I completed the management training course then decided that, actually, retail wasn’t for me.

I decided Waitrose wasn’t for me, but I didn’t know where I wanted to be, so I went for a few jobs and I got offered two jobs within the space of a week. One was Assistant Manager of Cargo Home Stores in Abingdon, and it was a smaller store and they knew they were going to be opening a larger store in Didcot. So their view for me was that I would go and be manager of the Didcot store, based on me proving myself as Assistant Manager in the Abingdon store.

But the other job that I got offered – and which I did take – was Administrator of sample reception in a DNA testing company. Which was very different to retail. And I decided that that was going to be the best way for me to move forward, because I wasn’t sure if it was Waitrose or retail that I wanted to get out of, so this was a way into administration.

Within three months I was promoted to Manager of the administration team, and this was a case of leading a team. Our main focus was receiving the samples, they came in and we had to make sure that they were filed in the correct frozen facilities. Each one of them came with a card with a barcode on it, and there was a lot of data entry – you had to put them into the system. Then I was managing, making sure that the quality control on what was entered to the systems was correct. Also, you had to make sure that confidentiality was kept, because we were doing paternity testing and crime sample testing – and we did have some high-profile cases come through. You also had to make sure that you weren’t working on a sample of someone that you knew – I did have a case where a sample came through and it was a friend of a friend’s, so I had to declare that and I wasn’t allowed anywhere near that batch.

We also had to prepare the batches of frozen samples ready to go for testing – so I had to make sure that they weren’t out of the freezers too long, otherwise the samples lost their strength, and you weren’t likely to get a clear DNA profile, which was really important, obviously, with the police. That person you were processing may be in the cells and they can only hold them for so long, and if you don’t get that DNA profile done in time, that person can be released and potentially go out and maybe commit more crimes.

I then went through a big change in my personal life and decided that I wasn’t necessarily going to be the most effective manager so I decided to find an administration job based within an office rather than based within a lab. I thought this was still a valid career step in one way or another.  Lab work does have its pitfalls. Having gloves on all the time is frustrating – if you’ve got a cold and you have to have a face mask and a hair net on it can be frustrating and you had to go out of the room every time you wanted to sneeze – because with DNA you can’t go contaminating any samples, and I didn’t like typing with my gloves on.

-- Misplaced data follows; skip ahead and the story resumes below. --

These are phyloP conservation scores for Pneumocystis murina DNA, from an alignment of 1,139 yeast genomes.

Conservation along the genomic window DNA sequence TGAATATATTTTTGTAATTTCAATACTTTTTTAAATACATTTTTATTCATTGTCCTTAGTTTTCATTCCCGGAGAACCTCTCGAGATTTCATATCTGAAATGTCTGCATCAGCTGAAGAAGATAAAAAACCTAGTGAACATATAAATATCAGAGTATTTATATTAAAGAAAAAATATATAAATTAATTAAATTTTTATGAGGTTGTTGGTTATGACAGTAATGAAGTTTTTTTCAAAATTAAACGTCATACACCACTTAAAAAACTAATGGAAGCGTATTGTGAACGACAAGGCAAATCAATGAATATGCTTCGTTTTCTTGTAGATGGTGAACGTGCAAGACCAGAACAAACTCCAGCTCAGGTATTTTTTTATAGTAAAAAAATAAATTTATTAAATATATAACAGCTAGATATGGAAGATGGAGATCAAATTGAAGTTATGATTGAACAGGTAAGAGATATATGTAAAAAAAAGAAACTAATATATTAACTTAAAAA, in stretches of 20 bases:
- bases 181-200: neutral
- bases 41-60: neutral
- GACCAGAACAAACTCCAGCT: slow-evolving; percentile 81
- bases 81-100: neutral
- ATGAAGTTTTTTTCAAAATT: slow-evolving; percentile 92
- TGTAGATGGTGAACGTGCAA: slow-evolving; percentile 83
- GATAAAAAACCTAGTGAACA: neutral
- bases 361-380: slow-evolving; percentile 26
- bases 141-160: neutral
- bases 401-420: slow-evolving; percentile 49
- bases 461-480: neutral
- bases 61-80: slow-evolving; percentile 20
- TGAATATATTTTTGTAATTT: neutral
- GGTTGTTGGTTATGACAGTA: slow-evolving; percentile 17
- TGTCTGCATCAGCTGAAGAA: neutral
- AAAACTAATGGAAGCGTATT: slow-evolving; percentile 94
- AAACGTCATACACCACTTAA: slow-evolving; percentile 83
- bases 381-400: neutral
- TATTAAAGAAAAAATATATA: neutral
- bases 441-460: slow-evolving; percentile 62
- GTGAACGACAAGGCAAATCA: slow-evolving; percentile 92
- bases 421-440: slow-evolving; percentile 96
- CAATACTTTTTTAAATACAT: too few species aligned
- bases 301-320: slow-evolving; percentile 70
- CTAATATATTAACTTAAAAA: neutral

So then I got a job as an Administration Assistant at a planning and environmental consultancy, within a planning team. And I think it was probably four – maybe five – months later that I was made Secretary.  So I was then secretary for seven of the planning consultants, one of whom was the senior planning director and that involved sorting out his diary. I was very much a PA really, and in addition I was taking on all of the invoicing. It was one of those jobs where you do a little bit of everything, to help out with the administration workload for the whole department.

So, I was doing the invoicing, I was ordering books and journals, I was arranging travel and hotels and accommodation, arranging meetings. It wasn’t totally necessary to understand the complex planning issues that were going on, but it helped and I naturally picked it up.

After being at RPS – the planning consultancy – for two years, I moved to the environmental team, which was a lot bigger. I was then secretary to six archaeologists and I also took on the invoicing for the whole environmental team. In particular I worked with the managing director on a large projected connected to Stansted Airport. We were invoicing about a quarter of a million every two months, it was a big project, lots of invoicing, I had to make sure that the purchase orders were all received before we invoiced and it was keeping on top of every account in a project-based company. I had to keep an eye on the accounts, as well – to let people know when we were getting a high volume of work-in-progress that hadn’t been invoiced. I had to inform managers when invoices that I had raised were not making 80% profit, or if we were writing off more than 20% of the work without covering it in the invoices. I had to start raising their awareness and initiate if things weren’t right. So I was keeping an eye on the accounts and making sure they didn’t get out of control.